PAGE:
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Created Spaces: Domestic Myth-Making in the Novels of Elizabeth Bowen

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abstract
Twentieth-century author, Elizabeth Bowen writes often of children in her various works, yet her novels and short stories could hardly be considered for the consumption or pleasure of a young audience. Nevertheless, there exists an exception within her oeuvre - The Good Tiger, a colorful and charming story with illustrations by M. Nebel detailing what happens, "when a not-so-ferocious tiger leaves the zoo". Written and published in 1965, Bowen's sole "children's story" succeeds at speaking not only of but to the adolescent figures of which she so often depicts. While the prose may be simpler, the style less dramatic, the tone and underlying message of Bowen's book resonates with and perhaps encompasses a profound theme found in the rest of her work. After a day of tea party crashing and convertible cruising, the storybook tiger finds himself in a forest, "not the forest of his dreams. There was no hot sunshine, and the trees were dark because of the rain" (23). "But I do not care", the tiger says,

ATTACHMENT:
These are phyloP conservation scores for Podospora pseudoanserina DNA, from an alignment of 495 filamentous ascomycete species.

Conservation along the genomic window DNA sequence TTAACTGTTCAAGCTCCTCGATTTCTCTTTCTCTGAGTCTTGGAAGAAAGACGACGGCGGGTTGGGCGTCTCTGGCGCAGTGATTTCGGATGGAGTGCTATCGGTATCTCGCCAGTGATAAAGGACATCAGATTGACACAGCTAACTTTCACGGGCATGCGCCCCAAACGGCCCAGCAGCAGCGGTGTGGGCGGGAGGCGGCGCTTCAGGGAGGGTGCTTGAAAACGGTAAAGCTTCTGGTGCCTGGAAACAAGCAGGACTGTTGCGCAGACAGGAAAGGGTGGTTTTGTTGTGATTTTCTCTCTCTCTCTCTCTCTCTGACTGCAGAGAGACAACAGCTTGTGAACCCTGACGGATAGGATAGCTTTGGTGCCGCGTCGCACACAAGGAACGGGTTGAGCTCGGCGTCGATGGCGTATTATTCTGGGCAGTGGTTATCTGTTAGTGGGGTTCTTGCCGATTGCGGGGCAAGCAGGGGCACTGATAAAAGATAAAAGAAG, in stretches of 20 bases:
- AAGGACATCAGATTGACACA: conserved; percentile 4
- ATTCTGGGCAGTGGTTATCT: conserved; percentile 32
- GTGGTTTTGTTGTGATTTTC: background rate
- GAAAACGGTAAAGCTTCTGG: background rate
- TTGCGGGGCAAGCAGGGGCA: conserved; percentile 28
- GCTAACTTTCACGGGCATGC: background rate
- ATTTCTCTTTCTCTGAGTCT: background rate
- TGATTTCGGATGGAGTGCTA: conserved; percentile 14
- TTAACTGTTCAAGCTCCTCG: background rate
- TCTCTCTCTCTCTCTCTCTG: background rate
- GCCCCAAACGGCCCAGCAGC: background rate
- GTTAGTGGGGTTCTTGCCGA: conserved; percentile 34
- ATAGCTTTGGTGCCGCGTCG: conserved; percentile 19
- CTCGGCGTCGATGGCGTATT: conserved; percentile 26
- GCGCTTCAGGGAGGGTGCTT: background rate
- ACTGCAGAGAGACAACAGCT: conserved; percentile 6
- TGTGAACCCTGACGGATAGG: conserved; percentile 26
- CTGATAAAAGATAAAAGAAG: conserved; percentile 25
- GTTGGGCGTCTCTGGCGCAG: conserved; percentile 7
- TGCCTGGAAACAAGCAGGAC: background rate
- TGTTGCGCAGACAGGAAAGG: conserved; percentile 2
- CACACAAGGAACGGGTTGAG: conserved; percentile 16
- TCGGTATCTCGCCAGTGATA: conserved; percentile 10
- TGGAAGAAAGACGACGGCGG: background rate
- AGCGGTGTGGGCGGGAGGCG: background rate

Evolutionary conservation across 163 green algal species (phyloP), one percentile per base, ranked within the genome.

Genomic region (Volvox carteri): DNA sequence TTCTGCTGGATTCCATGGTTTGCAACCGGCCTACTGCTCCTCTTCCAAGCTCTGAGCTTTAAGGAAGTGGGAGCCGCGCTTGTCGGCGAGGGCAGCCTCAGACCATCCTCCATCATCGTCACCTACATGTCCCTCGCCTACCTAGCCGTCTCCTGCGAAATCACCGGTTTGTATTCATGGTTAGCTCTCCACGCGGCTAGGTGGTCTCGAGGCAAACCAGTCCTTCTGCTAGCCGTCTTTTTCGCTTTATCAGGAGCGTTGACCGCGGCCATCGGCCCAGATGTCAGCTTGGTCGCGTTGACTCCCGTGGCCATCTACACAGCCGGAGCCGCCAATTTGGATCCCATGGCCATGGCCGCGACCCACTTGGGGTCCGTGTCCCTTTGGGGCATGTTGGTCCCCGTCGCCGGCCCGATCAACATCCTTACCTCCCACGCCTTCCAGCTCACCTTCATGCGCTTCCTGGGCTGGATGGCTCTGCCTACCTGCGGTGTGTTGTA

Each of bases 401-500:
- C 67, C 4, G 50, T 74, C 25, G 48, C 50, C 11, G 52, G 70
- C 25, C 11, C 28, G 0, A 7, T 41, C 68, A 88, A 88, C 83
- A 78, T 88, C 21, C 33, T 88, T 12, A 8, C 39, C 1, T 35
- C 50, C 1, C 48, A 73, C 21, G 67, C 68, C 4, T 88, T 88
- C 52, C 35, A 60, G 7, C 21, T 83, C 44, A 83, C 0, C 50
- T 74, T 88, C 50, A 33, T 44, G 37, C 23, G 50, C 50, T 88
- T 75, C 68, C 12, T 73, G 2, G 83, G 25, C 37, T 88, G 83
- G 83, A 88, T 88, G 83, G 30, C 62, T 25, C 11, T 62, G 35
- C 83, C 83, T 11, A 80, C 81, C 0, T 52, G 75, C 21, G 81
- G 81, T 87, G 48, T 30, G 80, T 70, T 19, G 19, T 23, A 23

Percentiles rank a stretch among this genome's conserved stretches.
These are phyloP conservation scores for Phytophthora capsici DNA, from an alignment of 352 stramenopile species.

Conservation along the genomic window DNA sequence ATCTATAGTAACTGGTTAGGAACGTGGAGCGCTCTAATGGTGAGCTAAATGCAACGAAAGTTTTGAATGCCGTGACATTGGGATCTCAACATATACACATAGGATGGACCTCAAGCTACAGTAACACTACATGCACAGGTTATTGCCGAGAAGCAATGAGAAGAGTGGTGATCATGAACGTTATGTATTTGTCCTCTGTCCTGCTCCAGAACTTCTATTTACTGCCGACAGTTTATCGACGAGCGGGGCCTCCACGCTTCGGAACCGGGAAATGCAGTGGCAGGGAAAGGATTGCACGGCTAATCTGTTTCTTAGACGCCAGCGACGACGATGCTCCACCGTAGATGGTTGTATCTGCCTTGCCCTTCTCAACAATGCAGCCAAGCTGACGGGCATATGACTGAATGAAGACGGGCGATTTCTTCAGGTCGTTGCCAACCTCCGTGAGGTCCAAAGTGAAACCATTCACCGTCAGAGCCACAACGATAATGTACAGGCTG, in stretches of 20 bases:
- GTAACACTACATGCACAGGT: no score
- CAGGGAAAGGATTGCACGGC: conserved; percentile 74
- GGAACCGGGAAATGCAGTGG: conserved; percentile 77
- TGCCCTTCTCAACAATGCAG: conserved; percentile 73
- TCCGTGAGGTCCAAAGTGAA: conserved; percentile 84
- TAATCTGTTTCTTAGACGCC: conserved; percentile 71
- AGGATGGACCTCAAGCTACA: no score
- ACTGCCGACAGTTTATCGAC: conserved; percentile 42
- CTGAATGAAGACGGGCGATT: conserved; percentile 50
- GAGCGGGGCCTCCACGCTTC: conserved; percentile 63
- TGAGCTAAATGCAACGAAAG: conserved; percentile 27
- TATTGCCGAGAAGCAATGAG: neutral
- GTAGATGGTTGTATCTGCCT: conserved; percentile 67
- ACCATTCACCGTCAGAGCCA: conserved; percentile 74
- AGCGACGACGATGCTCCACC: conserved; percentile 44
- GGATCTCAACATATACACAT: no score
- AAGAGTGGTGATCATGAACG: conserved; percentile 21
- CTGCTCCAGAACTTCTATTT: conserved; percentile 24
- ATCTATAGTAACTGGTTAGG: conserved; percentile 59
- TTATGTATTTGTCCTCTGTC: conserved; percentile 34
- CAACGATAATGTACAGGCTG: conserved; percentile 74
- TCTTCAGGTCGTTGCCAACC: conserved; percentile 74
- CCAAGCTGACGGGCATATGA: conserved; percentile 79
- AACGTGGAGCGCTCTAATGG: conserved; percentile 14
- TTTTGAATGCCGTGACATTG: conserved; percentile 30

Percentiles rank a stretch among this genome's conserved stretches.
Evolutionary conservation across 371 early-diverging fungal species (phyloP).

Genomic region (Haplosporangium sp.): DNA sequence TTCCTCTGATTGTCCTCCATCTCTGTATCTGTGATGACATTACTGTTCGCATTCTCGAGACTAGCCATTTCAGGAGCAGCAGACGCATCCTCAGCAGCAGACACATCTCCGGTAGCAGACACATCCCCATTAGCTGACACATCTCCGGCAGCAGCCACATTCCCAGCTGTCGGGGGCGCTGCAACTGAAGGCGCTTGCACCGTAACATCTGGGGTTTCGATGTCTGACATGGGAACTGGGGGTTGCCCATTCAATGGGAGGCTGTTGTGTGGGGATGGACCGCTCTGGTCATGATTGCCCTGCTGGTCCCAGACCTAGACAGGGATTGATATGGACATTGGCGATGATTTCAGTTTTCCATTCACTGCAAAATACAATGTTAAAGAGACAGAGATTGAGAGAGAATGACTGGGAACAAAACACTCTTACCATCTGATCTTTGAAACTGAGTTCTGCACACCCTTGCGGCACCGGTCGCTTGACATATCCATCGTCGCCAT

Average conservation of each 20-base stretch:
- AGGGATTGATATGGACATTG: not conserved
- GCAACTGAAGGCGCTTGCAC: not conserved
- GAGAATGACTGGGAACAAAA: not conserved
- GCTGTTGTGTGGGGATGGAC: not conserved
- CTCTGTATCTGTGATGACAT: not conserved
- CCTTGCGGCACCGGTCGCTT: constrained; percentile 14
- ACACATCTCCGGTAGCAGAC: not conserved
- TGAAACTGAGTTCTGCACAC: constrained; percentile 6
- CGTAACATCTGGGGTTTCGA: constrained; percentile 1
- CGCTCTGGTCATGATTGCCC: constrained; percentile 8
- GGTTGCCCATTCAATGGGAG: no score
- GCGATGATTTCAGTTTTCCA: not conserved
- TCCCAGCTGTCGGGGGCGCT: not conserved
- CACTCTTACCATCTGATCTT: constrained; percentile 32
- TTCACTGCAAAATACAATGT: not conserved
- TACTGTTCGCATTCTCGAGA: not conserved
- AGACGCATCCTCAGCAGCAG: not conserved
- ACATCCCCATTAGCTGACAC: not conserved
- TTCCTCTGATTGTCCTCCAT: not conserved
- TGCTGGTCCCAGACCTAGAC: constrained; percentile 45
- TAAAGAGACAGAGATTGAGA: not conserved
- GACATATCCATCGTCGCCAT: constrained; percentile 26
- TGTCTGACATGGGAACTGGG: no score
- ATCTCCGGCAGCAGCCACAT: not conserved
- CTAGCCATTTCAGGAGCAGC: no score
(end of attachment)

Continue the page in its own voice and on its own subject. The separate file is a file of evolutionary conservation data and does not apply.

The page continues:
subject
Domestic
Elizabeth Bowen
Homes
The Death of the Heart
The Heat of the Day
The Last September
contributor
Chafin, Bethany Carlene (author)
Holdridge, Jefferson (committee chair)
Richard, Jessica (committee member)
Jenkins, Melissa (committee member)
Moran, Patrick (committee member)
date
2011-07-14T20:35:12Z (accessioned)
2011-07-14T20:35:12Z (available)
2011 (issued)
degree
English (discipline)
identifier
http://hdl.handle.net/10339/33432 (uri)
language
en (iso)
publisher
Wake Forest University
title
Created Spaces: Domestic Myth-Making in the Novels of Elizabeth Bowen
type
Thesis

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